Amadeo de Souza-Cardoso: A Pioneer of Modern Art in Portugal

March 19, 2024

Amadeo de Souza-Cardoso, born in Amarante, in the town of Manhufe, in November 1887, is today recognized as one of the most prominent avant-garde artists of the early 20th century. His legacy is intertwined with movements such as Cubism, Futurism, and Expressionism, reaching, at many points, and in a sustained way, a level that is comparable to the top international art of his time.

Black and white portrait of Amadeo de Souza-Cardoso, a prominent avant-garde artist of the early 20th century

Portrait of Amadeo de Souza-Cardoso, whose innovative work continues to inspire visitors at the Amadeo de Souza-Cardoso Museum in Amarante, Portugal

Amadeo’s path took him first to Lisbon, when in 1908 he attended the Royal Academy of Fine Arts in Lisbon. It was here, surprisingly, that he delved into architecture, from where his first caricatures emerged, the first traces of his artistic activity and legacy. At the age of 19, he went to Paris, where much of the artistic community of the time was converging, embracing the ruptures that were so different from what he had left behind and remaining there for eight years. It was during this period that Amadeo established and refined all his skills, as well as his artistic visions. When he settled in the Montparnasse district, a famous meeting place for intellectuals and artists, he made contact with other Portuguese artists living in Paris, including Francisco Smith, Eduardo Viana, and Emmerico Nunes. In 1909 he attended the classes of the painter Anglada-Camarasa at the Académie Vitti and later the Academies Libres and in 1910 he established a strong and lasting friendship with Amedeo Modigliani, Constantin Brancusi, and Alexander Archipenko. In 1911, a joint exhibition was originally opened in his studio, where the Portuguese artist exhibited some of his drawings. Among the visitors to this exhibition were several figures from Paris’ intellectual and artistic elite, including Pablo Picasso and Guillaume Apollinaire. It should also be noted that it was in 1907 that he met Lucie Meynardi Pecetto, whom he married seven years later.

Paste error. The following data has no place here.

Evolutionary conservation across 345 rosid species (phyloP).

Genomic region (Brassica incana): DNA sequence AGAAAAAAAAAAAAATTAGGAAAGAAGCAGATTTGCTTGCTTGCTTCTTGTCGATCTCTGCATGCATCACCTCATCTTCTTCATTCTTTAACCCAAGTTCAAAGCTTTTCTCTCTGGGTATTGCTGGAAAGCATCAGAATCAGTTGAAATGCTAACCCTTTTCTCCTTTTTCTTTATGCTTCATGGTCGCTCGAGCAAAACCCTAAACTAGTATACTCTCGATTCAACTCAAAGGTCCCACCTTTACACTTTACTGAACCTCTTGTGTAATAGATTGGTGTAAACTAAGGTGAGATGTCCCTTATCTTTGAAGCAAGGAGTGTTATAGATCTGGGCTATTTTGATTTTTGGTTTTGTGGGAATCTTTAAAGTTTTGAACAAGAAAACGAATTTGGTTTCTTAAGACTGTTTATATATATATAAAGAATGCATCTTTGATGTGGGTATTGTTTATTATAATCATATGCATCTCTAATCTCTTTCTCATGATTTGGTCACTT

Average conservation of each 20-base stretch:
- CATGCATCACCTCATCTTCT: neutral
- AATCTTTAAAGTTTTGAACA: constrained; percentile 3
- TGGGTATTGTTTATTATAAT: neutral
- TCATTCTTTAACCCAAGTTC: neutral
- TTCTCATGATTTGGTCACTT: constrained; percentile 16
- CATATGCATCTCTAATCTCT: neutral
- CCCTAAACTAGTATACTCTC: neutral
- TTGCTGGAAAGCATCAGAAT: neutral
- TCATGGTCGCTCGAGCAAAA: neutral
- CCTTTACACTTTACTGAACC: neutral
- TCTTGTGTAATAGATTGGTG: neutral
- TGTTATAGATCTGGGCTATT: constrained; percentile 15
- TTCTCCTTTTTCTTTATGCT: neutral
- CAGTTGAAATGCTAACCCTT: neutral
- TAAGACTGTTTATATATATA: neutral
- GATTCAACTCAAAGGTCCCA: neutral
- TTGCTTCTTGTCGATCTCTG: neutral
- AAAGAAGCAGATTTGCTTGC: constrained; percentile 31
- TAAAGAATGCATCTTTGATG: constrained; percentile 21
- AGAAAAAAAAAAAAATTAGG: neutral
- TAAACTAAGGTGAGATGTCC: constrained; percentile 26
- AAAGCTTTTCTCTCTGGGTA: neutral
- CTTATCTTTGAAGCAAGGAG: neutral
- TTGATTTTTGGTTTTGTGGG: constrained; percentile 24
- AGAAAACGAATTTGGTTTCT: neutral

The interaction with the avant-garde of the early 20th century will be the driving force behind Amadeo’s work, where we can see in his paintings allusions to the sun, the mountains, watermills and mills, fairground targets, songs, puppets, and popular figures. Even though he was in Paris, he always ended up extending the legacy of his native Portugal, which he often referred to as “prodigious Portugal, the supreme country for artists”.

It was at the age of 31 that Amadeo left us, as a result of complications from the Spanish flu pandemic, which in 1918 brought an abrupt end to a mature pictorial oeuvre and a promising international career that was still in its infancy. It was with this enormous and valuable legacy that Amadeo de Souza-Cardoso is now considered one of the most influential artists in the history of modern art in Portugal. He is appreciated for his stylistic innovation and for his contribution to the introduction of modernist currents in Portuguese art. To delve deeper and better discover all this work that has come down to us, then there’s nothing better than visiting the Amadeo de Souza-Cardoso Museum, a cultural institution located in Amarante, Portugal, dedicated to preserving and exhibiting the artist’s works.